A Brief Note on Claudia Emerson’s The Opposite House

IMG_5562This week, I’ve been thinking quite a bit about Claudia Emerson’s book The Opposite House (which I read last year over the Thanksgiving holiday). I’ve written about her before; she died in 2014, and The Opposite House was posthumously published. As Jonathan Farmer writes in Slate,

Emerson presumably wrote the poems in The Opposite House years before she died, but it’s impossible to keep the news from them. Her gaze narrows and intensifies to an extent that I can’t help assuming—as she tells story after story of old age, demise, time folding so that what is most distant in a life comes nearest to it—that she was working on the far side of a diagnosis of cancer, if not a prognosis of death.

I completely agree. I found the poems in this collection haunting, in the best sense; take the last few lines of “Ephemeris,” a poem which Mr. Farmer considers in more depth than I will here. Here’s a link to “On Leaving the Body to Science,” in which the title accomplishes the future act of the first lines. What a poem.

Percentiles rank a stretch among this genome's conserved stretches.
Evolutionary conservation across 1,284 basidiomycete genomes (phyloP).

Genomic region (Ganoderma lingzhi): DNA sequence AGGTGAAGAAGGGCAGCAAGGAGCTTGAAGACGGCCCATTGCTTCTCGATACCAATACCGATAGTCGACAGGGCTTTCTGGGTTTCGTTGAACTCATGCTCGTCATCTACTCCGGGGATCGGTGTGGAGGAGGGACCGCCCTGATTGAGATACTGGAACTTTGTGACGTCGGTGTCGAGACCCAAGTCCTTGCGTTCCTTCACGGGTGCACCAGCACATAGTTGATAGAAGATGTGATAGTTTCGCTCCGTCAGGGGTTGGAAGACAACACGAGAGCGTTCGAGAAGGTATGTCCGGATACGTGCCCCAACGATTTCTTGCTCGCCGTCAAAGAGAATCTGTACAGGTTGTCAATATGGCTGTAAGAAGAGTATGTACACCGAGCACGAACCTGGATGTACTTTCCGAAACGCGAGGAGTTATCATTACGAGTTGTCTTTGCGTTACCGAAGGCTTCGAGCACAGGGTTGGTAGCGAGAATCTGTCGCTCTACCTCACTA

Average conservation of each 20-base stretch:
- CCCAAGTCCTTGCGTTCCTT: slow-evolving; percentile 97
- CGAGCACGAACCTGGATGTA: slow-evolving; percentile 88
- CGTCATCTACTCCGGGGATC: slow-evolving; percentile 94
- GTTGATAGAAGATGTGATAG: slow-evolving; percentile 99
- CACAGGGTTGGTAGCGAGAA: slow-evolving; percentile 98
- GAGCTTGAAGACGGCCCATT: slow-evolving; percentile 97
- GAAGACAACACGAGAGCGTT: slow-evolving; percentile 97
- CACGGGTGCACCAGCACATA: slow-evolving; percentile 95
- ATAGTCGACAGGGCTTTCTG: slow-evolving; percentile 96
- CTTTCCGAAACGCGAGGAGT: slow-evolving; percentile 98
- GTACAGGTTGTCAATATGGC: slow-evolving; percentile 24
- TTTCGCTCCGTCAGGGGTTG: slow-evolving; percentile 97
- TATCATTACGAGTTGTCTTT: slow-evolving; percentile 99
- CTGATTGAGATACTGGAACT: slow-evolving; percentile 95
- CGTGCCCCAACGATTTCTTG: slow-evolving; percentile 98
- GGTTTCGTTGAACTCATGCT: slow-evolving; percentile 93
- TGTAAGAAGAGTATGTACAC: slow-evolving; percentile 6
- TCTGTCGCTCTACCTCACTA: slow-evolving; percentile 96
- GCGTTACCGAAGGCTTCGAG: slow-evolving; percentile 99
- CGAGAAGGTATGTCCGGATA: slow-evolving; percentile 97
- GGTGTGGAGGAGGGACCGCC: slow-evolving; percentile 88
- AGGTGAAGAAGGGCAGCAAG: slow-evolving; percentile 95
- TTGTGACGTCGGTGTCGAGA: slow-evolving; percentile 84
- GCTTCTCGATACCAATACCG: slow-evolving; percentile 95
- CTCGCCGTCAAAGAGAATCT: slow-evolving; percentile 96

The Opposite House is an intricate, fierce, intelligent collection. Highly recommended.

In Memoriam: Claudia Emerson

Poet Claudia Emerson, who won the Pulitzer Prize in 2006 for her collection Late Wife, died last Thursday.

Her other collections include Pinion (a long poem in two voices), Pharaoh, Pharaoh, and The Opposite House, which is forthcoming in 2015.

Here’s her graceful poem “Pitching Horseshoes,” recommended by a friend who studied with Ms. Emerson some years ago.


Last week I posted a short note about Mark Strand; poet Mark Wunderlich (whose most recent collection, The Earth Avails, I reviewed here) has written a lovely tribute to Strand, which I highly recommend. You can find it here, on Bennington’s faculty blog.